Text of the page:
Walls can be strategically or tactically used. In the first case, they symbolise social and political power as well as the intention to divide people, isolate communities, draw boundaries and borders and preclude all contact and communication. In the second one, through art, the barriers can communicate and express the voices of those that the social power would like to divide and make silent. So if, on the one hand, we assist to normalisation processes that try to incorporate the artificial barriers to the surrounding context so that, over time, we tend not to be aware of their presence, on the other hand, graffiti try to break the “grey” silence of walls, giving back to them that visibility that normalisation tries to hide. But how can graffiti break the silent isolation of walls, turning them into means of communication? How do they “pull down” barriers? Through the semiotic analysis of some of the most relevant examples of mural art at the East Side Gallery (BerlinWall) this paper aims at dealing with this matter, coming to define graffiti as “re–writing practices”: mural writing, using walls as inscription surfaces, allows to “re–semantise” artificial barriers, that is to “re–write” their meanings and functions, acting on semantic oppositions such as “lack of communication” vs “dialogue”, “isolation” vs “communication”, “euphoria” vs “dysphoria”, “life” vs “death”, “continuity” vs “discontinuity”, ecc.

Graffiti e pratiche di ri-scrittura murale. La East Side Gallery di Berlino

STANO, Simona
2013

Abstract

Walls can be strategically or tactically used. In the first case, they symbolise social and political power as well as the intention to divide people, isolate communities, draw boundaries and borders and preclude all contact and communication. In the second one, through art, the barriers can communicate and express the voices of those that the social power would like to divide and make silent. So if, on the one hand, we assist to normalisation processes that try to incorporate the artificial barriers to the surrounding context so that, over time, we tend not to be aware of their presence, on the other hand, graffiti try to break the “grey” silence of walls, giving back to them that visibility that normalisation tries to hide. But how can graffiti break the silent isolation of walls, turning them into means of communication? How do they “pull down” barriers? Through the semiotic analysis of some of the most relevant examples of mural art at the East Side Gallery (BerlinWall) this paper aims at dealing with this matter, coming to define graffiti as “re–writing practices”: mural writing, using walls as inscription surfaces, allows to “re–semantise” artificial barriers, that is to “re–write” their meanings and functions, acting on semantic oppositions such as “lack of communication” vs “dialogue”, “isolation” vs “communication”, “euphoria” vs “dysphoria”, “life” vs “death”, “continuity” vs “discontinuity”, ecc.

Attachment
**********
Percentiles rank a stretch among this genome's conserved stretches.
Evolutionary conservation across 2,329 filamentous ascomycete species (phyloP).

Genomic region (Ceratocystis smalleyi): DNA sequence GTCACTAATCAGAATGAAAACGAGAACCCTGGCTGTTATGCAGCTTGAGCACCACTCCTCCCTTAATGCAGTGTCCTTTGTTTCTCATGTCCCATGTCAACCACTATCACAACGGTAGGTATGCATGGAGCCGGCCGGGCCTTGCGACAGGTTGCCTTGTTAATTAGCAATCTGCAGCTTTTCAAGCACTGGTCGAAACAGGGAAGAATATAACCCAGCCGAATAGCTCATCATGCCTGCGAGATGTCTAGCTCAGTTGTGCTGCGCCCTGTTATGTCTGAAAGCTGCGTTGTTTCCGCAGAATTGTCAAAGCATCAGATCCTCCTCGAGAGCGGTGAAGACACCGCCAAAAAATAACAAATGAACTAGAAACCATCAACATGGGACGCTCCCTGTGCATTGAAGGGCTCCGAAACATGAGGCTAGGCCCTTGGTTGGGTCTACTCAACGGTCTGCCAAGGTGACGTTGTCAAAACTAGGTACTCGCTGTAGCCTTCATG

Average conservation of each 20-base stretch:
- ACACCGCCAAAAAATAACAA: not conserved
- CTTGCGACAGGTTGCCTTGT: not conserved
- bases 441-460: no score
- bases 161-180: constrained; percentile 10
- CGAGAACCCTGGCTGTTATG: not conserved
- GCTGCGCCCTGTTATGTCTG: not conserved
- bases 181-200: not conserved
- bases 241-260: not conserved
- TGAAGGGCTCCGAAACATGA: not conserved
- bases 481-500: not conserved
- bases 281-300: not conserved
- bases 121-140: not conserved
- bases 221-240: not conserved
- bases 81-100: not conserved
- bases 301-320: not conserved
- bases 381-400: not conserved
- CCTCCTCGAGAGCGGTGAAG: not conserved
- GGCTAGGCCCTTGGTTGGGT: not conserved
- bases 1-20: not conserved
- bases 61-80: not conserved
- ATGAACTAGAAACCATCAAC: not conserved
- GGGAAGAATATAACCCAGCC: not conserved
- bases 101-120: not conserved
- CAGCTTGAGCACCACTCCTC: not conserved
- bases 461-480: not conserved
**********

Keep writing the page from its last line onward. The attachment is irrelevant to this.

Writing the City. Graffitismo, immaginario urbano e street art
Aracne
12
143
164
978-88-548-6369-9
http://www.aracneeditrice.it/aracneweb/index.php/pubblicazione.html?item=9788854863699
Wall, re-writing practices, graffiti, East Side Gallery, art, visual semiotics
STANO, Simona
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Utilizza questo identificativo per citare o creare un link a questo documento: https://hdl.handle.net/2318/1645099
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